Treas Sec. Yellen: April jobs report underscores the long climb back to US
Treasury Secretary Yellen speaking at the White House
- we knew it would be a long road to recovery
- April jobs report underscores the long climb back to US economic recovery
- there has been a remarkable economic progress
- bright economic spots in service industries expanding labor market
- there has been remarkable economic progress
- undeniable impact is a lack of available care for families so they can work
- families need more support
- 2 million women have not returned to the work force as result of childcare costs
- Number of people working part-time declined by 600,000 and average hours increased.
- There are people not ready or able to go back to the labor force especially parents
- concerned about pandemic and consequences also remains a factor why people are not returning back to work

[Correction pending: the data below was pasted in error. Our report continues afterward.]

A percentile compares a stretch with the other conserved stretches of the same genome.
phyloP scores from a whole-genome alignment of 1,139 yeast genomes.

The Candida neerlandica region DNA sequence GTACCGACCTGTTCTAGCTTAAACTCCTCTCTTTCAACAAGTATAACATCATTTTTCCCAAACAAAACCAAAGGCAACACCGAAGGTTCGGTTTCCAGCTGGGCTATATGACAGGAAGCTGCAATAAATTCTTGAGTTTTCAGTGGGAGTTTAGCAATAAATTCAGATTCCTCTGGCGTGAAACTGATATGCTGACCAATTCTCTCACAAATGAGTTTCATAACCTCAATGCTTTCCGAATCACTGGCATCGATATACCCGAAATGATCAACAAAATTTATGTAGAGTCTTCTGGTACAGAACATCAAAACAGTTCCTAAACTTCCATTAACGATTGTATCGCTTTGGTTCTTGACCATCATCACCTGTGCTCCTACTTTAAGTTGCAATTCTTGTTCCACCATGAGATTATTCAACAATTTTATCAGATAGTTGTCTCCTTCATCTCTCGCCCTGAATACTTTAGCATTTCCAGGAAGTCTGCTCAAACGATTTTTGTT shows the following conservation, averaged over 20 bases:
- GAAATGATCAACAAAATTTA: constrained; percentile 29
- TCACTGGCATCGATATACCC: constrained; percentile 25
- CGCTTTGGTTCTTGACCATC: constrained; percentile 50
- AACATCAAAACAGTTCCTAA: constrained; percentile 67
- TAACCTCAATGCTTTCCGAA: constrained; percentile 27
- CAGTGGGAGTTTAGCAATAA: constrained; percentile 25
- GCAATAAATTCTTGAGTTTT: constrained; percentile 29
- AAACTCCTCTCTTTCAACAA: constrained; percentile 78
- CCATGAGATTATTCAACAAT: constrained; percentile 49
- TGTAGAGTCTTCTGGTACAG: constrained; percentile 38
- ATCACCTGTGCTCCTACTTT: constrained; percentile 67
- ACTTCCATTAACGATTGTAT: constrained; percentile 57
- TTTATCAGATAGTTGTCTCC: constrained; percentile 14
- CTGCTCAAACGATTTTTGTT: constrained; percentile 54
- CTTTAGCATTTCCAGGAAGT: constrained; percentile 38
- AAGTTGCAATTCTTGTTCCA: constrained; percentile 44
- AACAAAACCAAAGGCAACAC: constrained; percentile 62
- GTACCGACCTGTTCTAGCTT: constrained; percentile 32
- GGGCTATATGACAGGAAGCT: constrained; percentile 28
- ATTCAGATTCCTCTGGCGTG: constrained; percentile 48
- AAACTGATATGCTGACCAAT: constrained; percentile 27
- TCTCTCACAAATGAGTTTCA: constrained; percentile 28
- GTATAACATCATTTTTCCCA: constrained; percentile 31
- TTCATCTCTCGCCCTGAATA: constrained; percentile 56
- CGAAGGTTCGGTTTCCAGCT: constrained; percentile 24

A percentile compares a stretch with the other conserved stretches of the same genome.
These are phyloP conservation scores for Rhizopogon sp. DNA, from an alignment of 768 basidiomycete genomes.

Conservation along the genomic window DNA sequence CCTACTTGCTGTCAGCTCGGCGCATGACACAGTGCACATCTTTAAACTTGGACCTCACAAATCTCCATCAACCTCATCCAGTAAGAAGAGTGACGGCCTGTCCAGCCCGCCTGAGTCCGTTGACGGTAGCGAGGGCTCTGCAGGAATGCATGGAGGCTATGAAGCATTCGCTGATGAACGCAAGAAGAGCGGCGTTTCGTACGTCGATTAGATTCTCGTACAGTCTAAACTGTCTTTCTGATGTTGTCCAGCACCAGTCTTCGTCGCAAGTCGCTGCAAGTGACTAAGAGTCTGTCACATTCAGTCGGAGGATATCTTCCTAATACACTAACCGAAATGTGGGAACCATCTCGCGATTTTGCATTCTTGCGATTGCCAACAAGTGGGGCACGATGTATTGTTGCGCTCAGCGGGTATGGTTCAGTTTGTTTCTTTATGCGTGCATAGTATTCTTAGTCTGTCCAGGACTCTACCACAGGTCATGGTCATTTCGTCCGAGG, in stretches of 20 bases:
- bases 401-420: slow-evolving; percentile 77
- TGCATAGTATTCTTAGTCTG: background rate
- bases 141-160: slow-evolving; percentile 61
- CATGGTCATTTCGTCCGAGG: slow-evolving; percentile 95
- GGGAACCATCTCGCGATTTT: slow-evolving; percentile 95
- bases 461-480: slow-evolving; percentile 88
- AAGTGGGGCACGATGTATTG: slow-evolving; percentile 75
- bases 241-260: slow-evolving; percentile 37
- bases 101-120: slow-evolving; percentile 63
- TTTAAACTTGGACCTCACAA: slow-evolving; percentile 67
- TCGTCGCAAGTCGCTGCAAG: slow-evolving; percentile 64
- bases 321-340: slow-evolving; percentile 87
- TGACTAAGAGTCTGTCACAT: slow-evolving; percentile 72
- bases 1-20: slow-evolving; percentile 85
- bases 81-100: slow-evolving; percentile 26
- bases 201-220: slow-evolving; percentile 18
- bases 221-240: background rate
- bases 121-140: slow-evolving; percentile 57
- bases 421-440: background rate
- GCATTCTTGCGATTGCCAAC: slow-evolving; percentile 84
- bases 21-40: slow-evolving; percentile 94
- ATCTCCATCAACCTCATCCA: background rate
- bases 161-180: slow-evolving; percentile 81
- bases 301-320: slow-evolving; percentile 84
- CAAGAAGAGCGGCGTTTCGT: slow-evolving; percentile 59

- I don't think additional employment point benefits is really a factor keeping workers out of the labor market
- We have had a very unusual hit to the economy and we can expect the road back to be somewhat bumpy
- There have been setbacks in the automotive and the lumber industry as a result of shortages as a result of the restart
- Should never take one month's data as the trend
- Money from recovery plan will help boost spending over the coming months
- I really doubt we will see an inflationary cycle
- Base effects will impact inflation in the short term but that is transitory
- Wage growth has not picked up meaningfully
Comments are positive on the economy as you would expect. The administration is not buying the notion that workers are choosing not to go back to work but instead prefer to stay home and collect benefits.
Yellen cites the cost of childcare as one key reason. All of which highlights the need for schools to reopen as they provide built in child care for many. With the school year coming to an end, the big boost in employment might not come until the fall when schools reopen.